By most common sense measurements, Box had a pretty good earnings report today, reporting revenue up 20 percent year over year to $ 163.7 million. That does not sound bad, yet Wall Street was whacked, down more than 22 percent after hours as we went to press.
Part of the problem, says Alan Pelz-Sharpe, principal analyst at Deep Analysis, a firm that watches the content management space, is that the company failed to hit its projections, combined with weaker guidance;
"Box did miss its estimates and got dinged pretty hard today; however, the bigger picture is still of solid growth. As box moves more and more into the enterprise space, the deal cycle takes longer to close and I think that's a big part of this shift. Boxing takes a chunk out of their addressable market, "Furs", "What are you waiting for?" Sharpe told TechCrunch.
Aaron Levie What saying. "Wall Street did not make any better plans for next year, and I think that's totally fair, but we're very focused on driving our growth rate and how we're going to do so That is, by bringing the full suite of Box's capabilities to more of our customers, "Levie told TechCrunch.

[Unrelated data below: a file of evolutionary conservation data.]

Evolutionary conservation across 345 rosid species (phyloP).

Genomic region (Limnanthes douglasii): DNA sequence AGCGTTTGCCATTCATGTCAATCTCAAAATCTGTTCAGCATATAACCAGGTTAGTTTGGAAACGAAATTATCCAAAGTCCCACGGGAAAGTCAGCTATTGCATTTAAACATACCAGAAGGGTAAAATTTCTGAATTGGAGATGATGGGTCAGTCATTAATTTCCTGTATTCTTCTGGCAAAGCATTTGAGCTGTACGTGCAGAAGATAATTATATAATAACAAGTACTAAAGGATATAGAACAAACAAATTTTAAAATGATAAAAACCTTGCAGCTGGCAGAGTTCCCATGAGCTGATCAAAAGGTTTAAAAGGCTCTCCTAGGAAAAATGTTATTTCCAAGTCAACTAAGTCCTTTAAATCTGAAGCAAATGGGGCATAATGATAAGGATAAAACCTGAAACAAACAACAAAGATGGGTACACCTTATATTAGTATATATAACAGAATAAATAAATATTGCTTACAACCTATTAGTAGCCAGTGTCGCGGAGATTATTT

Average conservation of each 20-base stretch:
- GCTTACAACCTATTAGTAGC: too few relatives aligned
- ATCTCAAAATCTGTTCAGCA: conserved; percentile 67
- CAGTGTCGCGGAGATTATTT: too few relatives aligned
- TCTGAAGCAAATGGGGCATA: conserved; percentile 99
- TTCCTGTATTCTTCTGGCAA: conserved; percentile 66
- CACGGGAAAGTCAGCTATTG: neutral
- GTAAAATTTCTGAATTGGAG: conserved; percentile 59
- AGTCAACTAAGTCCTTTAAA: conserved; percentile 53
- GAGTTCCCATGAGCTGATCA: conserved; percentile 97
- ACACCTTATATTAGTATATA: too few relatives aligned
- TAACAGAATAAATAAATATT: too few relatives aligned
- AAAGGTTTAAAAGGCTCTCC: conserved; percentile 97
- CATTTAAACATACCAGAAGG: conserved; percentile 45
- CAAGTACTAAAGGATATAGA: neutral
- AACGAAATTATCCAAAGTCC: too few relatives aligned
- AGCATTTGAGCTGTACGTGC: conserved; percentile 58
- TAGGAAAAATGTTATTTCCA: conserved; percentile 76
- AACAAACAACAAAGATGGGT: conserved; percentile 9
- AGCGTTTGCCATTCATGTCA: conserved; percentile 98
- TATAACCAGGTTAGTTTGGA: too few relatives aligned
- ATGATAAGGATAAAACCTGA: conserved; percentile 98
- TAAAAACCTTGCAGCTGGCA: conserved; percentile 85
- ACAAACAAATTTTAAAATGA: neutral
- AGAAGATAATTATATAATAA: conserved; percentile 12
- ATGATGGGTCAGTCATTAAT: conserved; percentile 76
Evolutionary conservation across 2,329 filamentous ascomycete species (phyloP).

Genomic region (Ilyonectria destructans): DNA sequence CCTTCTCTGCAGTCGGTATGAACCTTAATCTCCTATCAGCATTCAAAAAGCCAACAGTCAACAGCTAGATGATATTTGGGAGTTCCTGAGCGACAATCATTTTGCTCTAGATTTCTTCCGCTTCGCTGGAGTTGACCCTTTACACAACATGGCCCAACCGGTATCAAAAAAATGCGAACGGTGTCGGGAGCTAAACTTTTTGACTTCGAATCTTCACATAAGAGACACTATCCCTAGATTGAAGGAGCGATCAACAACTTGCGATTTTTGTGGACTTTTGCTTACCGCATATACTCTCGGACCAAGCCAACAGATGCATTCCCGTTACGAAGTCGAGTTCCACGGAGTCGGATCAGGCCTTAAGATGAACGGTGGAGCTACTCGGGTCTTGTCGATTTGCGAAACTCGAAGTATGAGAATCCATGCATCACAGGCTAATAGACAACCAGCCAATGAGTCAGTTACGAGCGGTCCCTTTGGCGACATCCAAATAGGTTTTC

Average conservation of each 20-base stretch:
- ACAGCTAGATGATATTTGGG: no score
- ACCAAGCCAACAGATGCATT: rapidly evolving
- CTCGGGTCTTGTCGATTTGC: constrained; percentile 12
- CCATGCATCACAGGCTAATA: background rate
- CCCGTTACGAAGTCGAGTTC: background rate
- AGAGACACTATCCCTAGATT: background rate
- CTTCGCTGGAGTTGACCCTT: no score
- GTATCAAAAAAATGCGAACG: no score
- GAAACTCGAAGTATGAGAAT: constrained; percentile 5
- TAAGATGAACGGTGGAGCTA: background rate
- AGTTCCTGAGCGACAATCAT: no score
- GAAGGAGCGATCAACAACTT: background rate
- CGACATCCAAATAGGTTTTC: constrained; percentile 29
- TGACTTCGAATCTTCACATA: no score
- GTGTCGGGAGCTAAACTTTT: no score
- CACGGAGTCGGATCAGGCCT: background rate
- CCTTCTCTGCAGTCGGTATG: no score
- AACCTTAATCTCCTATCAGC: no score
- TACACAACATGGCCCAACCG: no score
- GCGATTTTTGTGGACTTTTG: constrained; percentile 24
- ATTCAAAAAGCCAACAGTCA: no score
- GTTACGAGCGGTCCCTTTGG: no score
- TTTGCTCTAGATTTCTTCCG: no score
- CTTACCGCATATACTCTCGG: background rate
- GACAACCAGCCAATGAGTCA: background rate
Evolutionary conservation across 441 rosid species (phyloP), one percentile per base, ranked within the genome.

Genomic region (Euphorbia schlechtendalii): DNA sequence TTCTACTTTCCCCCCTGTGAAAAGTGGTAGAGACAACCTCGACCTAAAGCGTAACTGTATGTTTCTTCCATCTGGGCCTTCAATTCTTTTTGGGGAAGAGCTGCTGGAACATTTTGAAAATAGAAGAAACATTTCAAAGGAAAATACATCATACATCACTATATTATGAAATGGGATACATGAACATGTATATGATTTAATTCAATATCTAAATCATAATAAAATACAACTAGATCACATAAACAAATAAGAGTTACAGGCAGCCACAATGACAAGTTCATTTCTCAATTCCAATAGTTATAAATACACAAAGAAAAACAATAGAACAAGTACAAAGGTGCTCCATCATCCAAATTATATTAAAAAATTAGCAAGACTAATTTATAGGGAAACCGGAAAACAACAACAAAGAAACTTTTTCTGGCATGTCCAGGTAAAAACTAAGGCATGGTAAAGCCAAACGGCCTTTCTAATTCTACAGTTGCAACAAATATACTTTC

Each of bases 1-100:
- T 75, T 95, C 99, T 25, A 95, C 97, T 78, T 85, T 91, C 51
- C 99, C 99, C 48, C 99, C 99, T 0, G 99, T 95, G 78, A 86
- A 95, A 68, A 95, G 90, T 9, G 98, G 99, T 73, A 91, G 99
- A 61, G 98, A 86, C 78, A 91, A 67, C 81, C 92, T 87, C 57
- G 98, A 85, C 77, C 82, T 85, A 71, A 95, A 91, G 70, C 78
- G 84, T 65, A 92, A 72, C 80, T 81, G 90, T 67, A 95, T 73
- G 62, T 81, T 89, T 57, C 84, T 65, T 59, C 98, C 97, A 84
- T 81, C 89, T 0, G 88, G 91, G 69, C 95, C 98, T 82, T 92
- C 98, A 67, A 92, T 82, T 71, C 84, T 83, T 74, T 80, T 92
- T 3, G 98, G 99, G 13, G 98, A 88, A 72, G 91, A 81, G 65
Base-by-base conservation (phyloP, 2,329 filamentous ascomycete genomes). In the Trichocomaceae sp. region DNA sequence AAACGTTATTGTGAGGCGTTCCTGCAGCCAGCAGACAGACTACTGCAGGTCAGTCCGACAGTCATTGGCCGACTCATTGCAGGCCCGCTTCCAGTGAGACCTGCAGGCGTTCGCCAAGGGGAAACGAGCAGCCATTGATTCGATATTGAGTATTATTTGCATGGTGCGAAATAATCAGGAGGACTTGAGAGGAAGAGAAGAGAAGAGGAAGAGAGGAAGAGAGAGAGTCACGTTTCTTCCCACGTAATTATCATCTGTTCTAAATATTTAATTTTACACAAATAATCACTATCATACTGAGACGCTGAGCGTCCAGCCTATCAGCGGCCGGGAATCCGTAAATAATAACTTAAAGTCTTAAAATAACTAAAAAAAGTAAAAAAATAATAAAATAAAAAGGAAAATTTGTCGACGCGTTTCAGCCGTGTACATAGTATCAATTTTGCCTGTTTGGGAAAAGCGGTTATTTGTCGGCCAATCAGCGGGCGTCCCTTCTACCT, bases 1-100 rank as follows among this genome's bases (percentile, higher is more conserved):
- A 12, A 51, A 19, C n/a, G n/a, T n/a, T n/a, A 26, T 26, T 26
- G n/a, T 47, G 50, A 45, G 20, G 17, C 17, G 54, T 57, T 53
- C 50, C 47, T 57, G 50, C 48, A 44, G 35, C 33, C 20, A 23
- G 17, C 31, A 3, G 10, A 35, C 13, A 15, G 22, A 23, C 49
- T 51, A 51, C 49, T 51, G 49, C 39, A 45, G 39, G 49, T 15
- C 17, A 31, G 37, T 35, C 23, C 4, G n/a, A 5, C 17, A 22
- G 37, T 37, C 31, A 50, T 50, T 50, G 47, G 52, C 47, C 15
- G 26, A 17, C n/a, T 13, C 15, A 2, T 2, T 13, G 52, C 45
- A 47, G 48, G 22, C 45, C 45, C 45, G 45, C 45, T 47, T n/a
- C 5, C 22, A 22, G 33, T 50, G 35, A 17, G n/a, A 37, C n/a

On the positive side, Levie pointed out that the company achieved a positive non-GAAP growth rate for the first time in its 14 -year history, with projections for the first full year of non-GAAP profitability for FY  that it just kicked off.
The company says it all. " but even that was a smaller loss than the 24 cents a share from the previous fiscal year.
Wall Street tends to try to project future performance. Levy pointed out the opportunity here is huge. What a company has done? "We're going to 40 plus billion dollars market, so if you think about the entirety of spend on content management, collaboration, storage infrastructure – as all the moves to the cloud, Going out and serving, "Levie explained.
Furry-Sharpe thinks Wall Street could not be the longer-range picture here. "The move to true enterprise started at a couple of years back at the box, but it has taken to the right partners and infrastructure to deal with bigger and more complex migrations and implementations," Pelz-Sharpe explained. Should that happen, Box could begin capturing much larger chunks of that $ 40 billion addressable cloud content management market, and the numbers could be much more to investor's liking. For now, they are clearly not happy with what they are seeing.